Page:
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I'm trying to build a communal wall, that appears the same for all those who access the web page, and syncs between users. I've built this here: Communal Wall, however I'm struggling to capture keyboard input correctly to apply to the canvas. My function is based on document.onkeydown, and can be seen in the 'script.js' referenced in the said web page. It can be seen working when you double click a word and the write.

Unfortunately this seems to be failing to capture anything but capital letters, and I'm looking for an alternate way to go about this. I've looked into the 'textInput' event, described in this page, however it seems to be only supported by WebKit browsers, and I want to build something which works generically. Can someone suggest an alternate way to go about capturing keyboard input for use in canvas? Or perhaps I'm doing something silly?

Code described is here:

document.onkeydown = keyHandler;
function keyHandler(e)
{

    var pressedKey;
    if (document.all) { e = window.event;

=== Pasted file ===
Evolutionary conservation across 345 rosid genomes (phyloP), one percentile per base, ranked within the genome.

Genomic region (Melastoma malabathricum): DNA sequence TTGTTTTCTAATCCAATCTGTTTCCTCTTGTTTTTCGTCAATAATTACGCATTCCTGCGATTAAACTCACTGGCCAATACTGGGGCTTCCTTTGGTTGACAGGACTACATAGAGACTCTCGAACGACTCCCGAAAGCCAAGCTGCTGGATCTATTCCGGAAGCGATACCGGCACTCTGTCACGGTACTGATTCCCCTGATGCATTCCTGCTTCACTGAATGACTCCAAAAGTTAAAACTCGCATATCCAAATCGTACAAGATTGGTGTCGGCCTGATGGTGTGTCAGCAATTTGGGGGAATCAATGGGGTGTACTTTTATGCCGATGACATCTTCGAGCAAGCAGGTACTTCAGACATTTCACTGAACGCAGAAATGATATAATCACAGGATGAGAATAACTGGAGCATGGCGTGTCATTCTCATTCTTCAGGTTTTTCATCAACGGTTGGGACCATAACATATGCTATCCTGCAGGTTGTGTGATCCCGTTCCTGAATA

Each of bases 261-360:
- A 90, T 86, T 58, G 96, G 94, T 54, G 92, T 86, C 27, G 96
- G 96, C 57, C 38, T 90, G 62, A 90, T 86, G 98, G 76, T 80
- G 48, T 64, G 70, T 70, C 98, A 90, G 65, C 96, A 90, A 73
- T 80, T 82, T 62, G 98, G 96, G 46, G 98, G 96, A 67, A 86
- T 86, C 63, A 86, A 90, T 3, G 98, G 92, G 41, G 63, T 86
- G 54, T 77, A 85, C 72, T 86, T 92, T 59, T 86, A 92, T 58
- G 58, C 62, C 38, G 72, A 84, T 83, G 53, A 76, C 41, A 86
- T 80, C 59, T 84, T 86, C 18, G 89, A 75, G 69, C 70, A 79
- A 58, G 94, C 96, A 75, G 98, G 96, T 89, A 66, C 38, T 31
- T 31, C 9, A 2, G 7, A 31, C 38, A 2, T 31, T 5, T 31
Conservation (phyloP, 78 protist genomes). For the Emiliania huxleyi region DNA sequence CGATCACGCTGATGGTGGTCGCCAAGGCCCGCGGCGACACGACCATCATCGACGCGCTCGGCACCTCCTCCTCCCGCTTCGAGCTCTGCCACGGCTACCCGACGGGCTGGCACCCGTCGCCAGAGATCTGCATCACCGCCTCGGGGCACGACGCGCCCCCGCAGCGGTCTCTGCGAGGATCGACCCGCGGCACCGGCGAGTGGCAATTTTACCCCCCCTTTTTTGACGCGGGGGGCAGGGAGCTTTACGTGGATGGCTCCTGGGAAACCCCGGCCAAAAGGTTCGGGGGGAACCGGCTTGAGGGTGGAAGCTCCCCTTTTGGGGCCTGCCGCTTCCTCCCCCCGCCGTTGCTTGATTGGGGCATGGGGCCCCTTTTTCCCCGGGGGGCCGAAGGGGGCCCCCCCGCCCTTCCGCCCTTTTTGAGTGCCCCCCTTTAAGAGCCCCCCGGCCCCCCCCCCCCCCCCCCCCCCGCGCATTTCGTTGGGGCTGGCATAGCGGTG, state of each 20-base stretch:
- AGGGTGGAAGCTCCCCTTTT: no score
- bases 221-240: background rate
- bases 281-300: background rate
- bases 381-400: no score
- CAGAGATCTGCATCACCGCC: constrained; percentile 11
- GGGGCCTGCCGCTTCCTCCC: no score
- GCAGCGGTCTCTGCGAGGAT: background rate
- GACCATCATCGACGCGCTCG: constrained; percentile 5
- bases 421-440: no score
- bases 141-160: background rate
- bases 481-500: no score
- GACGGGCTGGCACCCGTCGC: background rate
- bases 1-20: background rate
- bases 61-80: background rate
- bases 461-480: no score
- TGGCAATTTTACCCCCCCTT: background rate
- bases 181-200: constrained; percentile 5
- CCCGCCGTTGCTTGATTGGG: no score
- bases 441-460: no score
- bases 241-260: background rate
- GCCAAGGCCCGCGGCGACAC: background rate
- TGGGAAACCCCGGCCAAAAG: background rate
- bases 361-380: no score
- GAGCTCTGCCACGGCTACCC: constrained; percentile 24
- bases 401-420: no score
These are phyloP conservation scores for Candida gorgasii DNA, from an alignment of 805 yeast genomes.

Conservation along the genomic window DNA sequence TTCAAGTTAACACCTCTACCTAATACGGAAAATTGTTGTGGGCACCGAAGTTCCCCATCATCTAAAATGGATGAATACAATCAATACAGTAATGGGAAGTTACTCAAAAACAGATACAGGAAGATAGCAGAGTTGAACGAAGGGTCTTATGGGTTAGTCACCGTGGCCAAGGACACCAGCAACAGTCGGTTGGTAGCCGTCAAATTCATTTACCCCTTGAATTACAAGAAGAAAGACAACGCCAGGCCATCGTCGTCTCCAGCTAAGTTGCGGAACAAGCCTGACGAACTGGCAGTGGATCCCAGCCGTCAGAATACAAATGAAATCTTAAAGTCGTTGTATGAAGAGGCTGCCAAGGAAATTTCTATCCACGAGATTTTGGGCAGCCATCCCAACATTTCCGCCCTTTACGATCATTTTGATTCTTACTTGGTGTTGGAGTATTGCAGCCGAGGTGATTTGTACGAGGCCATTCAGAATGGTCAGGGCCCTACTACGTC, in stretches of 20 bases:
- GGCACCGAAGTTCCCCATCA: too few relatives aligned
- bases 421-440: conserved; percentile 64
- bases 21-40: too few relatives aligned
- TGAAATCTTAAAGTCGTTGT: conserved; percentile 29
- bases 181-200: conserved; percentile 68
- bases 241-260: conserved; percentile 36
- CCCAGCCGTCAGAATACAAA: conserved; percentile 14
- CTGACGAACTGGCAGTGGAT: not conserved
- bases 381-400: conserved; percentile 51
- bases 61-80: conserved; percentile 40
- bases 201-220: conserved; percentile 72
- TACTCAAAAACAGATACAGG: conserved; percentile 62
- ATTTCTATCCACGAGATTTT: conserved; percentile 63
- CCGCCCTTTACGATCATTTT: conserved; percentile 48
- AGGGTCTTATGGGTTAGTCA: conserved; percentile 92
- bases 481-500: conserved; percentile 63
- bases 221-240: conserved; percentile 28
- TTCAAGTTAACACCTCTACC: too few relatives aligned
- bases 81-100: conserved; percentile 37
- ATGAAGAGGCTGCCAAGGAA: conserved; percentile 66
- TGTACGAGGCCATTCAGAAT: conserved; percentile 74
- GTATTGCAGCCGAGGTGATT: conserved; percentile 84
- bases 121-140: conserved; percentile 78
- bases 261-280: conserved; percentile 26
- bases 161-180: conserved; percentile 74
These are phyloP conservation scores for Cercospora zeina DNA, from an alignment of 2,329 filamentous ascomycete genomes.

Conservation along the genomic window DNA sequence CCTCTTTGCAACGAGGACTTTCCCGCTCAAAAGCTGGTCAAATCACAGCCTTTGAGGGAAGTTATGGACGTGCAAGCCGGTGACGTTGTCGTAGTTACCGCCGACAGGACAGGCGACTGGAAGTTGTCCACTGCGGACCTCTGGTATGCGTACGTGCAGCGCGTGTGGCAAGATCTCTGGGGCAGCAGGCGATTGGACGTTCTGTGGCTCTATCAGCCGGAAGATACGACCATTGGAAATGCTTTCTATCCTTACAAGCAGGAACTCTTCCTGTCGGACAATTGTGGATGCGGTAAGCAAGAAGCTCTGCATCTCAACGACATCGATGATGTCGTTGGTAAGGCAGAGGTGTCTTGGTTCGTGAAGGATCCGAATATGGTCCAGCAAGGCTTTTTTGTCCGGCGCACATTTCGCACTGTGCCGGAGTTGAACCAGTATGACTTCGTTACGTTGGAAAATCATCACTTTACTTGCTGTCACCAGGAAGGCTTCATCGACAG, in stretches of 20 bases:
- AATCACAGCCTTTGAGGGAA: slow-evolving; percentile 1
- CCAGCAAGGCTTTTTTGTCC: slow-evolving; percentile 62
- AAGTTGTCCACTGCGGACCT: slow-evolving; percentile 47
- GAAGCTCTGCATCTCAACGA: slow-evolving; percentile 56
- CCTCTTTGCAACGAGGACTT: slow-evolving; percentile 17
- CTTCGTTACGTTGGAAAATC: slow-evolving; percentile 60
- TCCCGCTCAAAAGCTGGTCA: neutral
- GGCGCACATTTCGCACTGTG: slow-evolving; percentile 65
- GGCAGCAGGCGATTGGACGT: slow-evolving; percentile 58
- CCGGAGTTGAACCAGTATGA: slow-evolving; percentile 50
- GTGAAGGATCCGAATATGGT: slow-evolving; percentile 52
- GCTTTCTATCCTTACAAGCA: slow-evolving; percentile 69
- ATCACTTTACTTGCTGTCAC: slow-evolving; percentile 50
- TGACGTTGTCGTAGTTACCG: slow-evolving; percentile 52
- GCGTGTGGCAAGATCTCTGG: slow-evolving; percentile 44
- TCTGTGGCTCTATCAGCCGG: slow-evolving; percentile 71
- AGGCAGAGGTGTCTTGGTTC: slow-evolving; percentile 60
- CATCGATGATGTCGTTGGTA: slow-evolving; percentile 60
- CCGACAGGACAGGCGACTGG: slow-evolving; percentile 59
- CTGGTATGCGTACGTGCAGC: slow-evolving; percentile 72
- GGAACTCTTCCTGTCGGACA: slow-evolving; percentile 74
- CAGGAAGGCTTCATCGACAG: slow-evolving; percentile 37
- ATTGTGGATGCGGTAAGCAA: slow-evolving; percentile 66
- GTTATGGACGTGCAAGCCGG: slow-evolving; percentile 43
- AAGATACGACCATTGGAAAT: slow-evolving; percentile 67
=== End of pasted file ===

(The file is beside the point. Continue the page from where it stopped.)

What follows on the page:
pressedKey = e.keyCode; }
    if (e.which) {
        pressedKey = e.which;
    }
    if (pressedKey == 8) {
        e.cancelBubble = true; // cancel goto history[-1] in chrome
        e.returnValue = false;
    }
    if (pressedKey == 27)
    {
        // escape key was pressed
        keyCaptureEdit = null;
    }
    if (pressedKey != null && keyCaptureEdit != null)
    {
        keyCaptureEdit.callback(pressedKey);
    }

}
... Later on in code describing each text object ...

keyCaptureEdit.callback = function (keyCode) {
    var keyCaptured = String.fromCharCode(keyCode);
    if (keyCaptured == "\b" ) { //backspace character
        t.attrs.timestamp = t.attrs.timestamp + 1;
        t.setText(t.getText().slice(0, -1));
    }
    else if (keyCode == 32 || keyCode >= 48 && keyCode <= 57 || keyCode >= 65 && keyCode <=  90)
    {
        t.attrs.timestamp = t.attrs.timestamp + 1;
        t.setText(t.getText() + keyCaptured);
    }            
    layer.draw();
}
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1 Answer 1

up vote 0 down vote accepted

Well one trivial way to change your code would be to keep track of the shift key:

    ...
    {
        keyCaptureEdit.callback(pressedKey, e.shiftKey); // <-- keep track of shift key
    }

}

...

keyCaptureEdit.callback = function (keyCode, shift) {
    var keyCaptured = String.fromCharCode(keyCode);
    // shift key not pressed? Then it's lowercase
    if (shift === false) keyCaptured = keyCaptured.toLowerCase()

But that doesn't account for CapsLock.

In jQuery its really simple because the right key code is done for you:

$(document).keypress(function(event) {
  var keyCaptured = String.fromCharCode(event.keyCode);
  console.log(keyCaptured);
});

In that example the console will correctly log P or p depending on what would be typed.

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